But Lovecraft was far too isolated, too socially maladapted (and not in the edgy, hipster sense) to write compelling, relatable characters.  He simply didn't understand the minutiae of daily life and relationships except to mention these in passing, often with an air of relief to have it done with.  He was the ultimate mamma's boy, afraid to leave home.  We quite rightly denounce his racism and xenophobia (often with an air of superiority), while ignoring the genuine fear and insecurity behind it.  Crowded streets, loud voices, unfamiliar people and languages; these things would be terrifying to Lovecraft's brand of (social) insecurity.


And herein lies Lovecraft's pedigree: he (the author) was scared of everything: the outside world, the present day.  He was frightened of it all and sought escape in the familiar New England landscape and an idealized antiquity that never was.  The Dreamlands were all that he held dear, and he admits it.  But the howling Void, with its squishy alien creations, was analogous to the real world with all its noise and sex and social demands.  Lovecraft couldn't scare his readers.  He lacked the skill and experience.  But boy could he channel his own fears to atmospheric effect.  And if you can't scare your readers, scare yourself.  

I'm not sure Lovecraft did this on purpose; but he did it.  And it speaks to why he was so effective.  Good horror, whether literary or of the gaming variety, demands fear.  And that fear needs to come from somewhere.  Otherwise, Cthulhu is just tentacles and the mythos just another enemy organization to defeat.  And now we come full circle to the present quarantine and my reading list; and armed with this newfound knowledge, am convinced that the best Lovecraftian horror is nowhere to be found in most mythos literature.  Might I suggest...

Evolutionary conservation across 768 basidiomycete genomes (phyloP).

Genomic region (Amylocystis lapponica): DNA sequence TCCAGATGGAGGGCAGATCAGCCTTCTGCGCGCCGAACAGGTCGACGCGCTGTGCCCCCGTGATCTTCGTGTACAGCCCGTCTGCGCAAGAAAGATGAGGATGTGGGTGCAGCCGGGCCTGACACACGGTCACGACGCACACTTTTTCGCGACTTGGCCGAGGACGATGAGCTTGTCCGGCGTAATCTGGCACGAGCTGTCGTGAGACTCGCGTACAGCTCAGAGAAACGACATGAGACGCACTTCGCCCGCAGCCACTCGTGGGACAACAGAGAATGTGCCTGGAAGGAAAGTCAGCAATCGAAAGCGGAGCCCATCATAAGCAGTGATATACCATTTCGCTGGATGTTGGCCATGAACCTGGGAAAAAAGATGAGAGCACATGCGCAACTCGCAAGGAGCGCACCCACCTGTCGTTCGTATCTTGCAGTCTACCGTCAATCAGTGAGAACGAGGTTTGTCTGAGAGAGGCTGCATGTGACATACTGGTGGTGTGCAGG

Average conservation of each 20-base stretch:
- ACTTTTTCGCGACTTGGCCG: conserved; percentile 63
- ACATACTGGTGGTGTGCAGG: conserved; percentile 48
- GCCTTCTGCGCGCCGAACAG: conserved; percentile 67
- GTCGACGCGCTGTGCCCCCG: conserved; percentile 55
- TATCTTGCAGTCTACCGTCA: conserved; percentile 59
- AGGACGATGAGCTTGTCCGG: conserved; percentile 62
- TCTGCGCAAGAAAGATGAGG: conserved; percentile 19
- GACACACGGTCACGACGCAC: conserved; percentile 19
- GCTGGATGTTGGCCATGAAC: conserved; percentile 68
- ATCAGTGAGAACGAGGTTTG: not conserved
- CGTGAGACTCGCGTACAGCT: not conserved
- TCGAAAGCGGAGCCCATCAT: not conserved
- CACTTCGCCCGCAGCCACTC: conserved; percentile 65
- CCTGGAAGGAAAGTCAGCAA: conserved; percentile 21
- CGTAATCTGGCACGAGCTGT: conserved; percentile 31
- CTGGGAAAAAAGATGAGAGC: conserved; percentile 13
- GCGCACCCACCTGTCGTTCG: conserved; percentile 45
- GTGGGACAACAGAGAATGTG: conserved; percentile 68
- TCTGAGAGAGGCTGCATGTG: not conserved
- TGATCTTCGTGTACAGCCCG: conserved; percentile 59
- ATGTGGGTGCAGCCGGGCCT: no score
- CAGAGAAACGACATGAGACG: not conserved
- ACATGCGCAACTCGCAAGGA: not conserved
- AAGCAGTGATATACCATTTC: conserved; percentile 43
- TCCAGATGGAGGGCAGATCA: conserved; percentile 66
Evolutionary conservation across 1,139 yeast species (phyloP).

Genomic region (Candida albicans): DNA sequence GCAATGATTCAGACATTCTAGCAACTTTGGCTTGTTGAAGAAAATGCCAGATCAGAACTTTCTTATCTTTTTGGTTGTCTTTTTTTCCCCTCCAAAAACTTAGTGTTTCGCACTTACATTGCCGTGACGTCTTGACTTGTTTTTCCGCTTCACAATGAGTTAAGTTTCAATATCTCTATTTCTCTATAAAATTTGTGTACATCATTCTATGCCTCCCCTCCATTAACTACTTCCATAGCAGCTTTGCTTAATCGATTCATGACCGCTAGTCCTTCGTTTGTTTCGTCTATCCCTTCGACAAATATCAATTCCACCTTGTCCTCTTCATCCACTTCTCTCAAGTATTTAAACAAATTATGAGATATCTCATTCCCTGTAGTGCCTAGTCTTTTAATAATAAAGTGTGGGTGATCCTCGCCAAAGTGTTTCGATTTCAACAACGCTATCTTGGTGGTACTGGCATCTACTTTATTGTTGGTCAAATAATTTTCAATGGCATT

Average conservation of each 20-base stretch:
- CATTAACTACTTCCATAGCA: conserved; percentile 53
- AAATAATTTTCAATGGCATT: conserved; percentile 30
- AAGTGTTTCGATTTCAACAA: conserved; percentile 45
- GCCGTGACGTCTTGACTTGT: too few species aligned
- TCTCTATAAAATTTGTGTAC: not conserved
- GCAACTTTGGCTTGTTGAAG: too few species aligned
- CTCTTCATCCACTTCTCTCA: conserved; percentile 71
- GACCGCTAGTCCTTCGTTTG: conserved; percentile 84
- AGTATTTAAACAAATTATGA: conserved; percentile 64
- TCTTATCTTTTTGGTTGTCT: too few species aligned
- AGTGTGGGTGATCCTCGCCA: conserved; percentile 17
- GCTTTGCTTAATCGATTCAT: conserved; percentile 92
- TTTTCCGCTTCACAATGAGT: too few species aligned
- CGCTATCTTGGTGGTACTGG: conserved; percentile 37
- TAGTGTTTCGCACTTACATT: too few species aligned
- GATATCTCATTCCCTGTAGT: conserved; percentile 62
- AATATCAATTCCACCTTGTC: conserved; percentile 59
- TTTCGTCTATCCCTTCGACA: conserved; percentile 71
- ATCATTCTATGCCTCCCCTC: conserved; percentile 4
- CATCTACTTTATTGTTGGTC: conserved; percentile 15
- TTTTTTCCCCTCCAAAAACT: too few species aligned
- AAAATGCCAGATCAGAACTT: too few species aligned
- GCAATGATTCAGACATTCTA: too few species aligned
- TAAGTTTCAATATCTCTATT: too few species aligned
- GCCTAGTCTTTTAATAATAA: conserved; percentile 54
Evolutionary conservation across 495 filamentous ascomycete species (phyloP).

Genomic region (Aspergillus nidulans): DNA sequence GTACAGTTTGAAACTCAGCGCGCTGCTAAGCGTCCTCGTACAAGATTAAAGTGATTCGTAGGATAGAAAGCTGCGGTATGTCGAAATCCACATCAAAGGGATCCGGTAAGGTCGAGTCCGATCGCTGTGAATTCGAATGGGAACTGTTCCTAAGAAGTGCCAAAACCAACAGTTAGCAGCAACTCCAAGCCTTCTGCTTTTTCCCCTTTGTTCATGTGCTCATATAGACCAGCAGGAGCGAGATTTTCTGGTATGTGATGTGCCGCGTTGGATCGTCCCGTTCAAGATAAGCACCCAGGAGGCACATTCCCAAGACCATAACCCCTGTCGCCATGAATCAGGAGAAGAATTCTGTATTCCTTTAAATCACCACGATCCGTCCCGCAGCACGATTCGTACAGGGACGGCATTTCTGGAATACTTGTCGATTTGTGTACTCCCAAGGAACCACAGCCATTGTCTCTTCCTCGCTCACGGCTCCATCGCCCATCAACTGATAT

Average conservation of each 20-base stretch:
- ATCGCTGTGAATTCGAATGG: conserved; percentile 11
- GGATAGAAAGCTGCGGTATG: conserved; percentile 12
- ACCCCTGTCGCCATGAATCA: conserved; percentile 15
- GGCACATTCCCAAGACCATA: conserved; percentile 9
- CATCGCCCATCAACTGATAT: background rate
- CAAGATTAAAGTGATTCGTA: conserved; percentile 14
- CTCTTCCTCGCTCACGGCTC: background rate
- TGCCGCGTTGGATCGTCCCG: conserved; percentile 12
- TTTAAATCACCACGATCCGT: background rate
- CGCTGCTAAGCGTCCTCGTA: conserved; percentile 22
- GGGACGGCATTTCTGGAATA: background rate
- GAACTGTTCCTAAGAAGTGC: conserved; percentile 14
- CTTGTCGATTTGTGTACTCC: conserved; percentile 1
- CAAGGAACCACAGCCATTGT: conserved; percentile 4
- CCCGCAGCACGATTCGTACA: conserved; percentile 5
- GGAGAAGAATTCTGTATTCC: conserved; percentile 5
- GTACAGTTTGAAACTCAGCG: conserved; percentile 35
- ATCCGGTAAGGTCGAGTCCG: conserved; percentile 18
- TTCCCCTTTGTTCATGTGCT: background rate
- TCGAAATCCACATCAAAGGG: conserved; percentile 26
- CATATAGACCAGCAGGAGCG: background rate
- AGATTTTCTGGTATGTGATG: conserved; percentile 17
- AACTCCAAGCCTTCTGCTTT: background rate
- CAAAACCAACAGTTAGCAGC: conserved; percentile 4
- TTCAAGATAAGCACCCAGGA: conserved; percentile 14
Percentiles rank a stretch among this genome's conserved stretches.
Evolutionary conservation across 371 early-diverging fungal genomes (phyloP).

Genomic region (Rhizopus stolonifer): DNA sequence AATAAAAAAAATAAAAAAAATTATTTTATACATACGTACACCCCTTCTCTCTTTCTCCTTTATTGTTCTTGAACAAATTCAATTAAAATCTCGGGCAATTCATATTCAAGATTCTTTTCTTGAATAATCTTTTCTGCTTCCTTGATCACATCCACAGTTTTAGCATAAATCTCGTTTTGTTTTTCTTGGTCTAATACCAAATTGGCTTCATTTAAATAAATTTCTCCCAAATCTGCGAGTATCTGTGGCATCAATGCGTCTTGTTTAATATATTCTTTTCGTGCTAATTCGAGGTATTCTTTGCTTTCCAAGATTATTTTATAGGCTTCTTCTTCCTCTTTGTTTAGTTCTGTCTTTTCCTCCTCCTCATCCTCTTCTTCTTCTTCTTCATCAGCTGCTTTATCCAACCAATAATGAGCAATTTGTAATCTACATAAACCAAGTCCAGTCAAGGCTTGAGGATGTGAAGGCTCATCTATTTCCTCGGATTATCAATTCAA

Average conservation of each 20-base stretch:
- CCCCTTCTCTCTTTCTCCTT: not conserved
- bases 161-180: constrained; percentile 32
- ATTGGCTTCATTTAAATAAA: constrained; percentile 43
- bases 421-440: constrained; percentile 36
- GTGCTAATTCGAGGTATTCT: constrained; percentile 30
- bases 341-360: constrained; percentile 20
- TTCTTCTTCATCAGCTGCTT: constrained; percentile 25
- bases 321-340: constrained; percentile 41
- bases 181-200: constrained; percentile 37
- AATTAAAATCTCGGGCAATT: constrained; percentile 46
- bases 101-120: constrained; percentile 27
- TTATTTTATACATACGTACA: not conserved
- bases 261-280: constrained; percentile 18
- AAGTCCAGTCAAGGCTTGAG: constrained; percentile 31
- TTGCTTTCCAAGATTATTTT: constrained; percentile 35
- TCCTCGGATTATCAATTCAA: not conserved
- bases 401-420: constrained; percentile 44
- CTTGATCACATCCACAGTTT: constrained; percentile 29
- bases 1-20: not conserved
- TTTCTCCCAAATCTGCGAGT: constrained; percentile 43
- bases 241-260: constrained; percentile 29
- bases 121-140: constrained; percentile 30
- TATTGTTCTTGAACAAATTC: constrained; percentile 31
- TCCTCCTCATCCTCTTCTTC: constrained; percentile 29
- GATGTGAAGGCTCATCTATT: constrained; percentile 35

Harvest Home (Thomas Tyron): There's nothing supernatural about this book.  It has a bucolic New England town; but I'm guessing God is absent.  And yet its (first-person) protagonist makes a horrific discovery when he and his family settle there.  A discovery that shakes all that he holds to be good and true.  He ends (spoiler) maimed and mad.

Revival (Stephen King): This lengthy tale (also rendered in first person) chronicles the life of a boy who becomes a troubled man, all in a very ordinary world.  Ghosts and ghouls have nothing on the horrors of real life.  Nothing at all.  From tragedy to addiction to the pleasures of love and friendship, we follow our hero through the decades of his life and the gradual reveal of something profoundly disturbing about reality.  De Vermis Mysteriis is mentioned, so the Lovecraftian angle isn't accidental; but there isn't a tentacle in sight, and that's good.  

Neither of the above, especially Harvest Home, would be the first thing anyone might think of as Lovecraftian; but that's only if we see Lovecraft through a geek-culture lens.

Anyway, the pandemic (and its implications) are frightening enough; but if you're looking for Lovecraftian stories to while away your isolation, just know that this hides in strange and unexpected places.  Tentacles are only scary if you're allergic to seafood.  Now I'm not saying this stuff isn't lots of fun.  Read it if you've got it.  But I am suggesting that some of the best Lovecraftian fiction comes in unexpected places precisely because its progenitor wasn't scary at all - he was merely scared - and that just might be enough to produce great horror...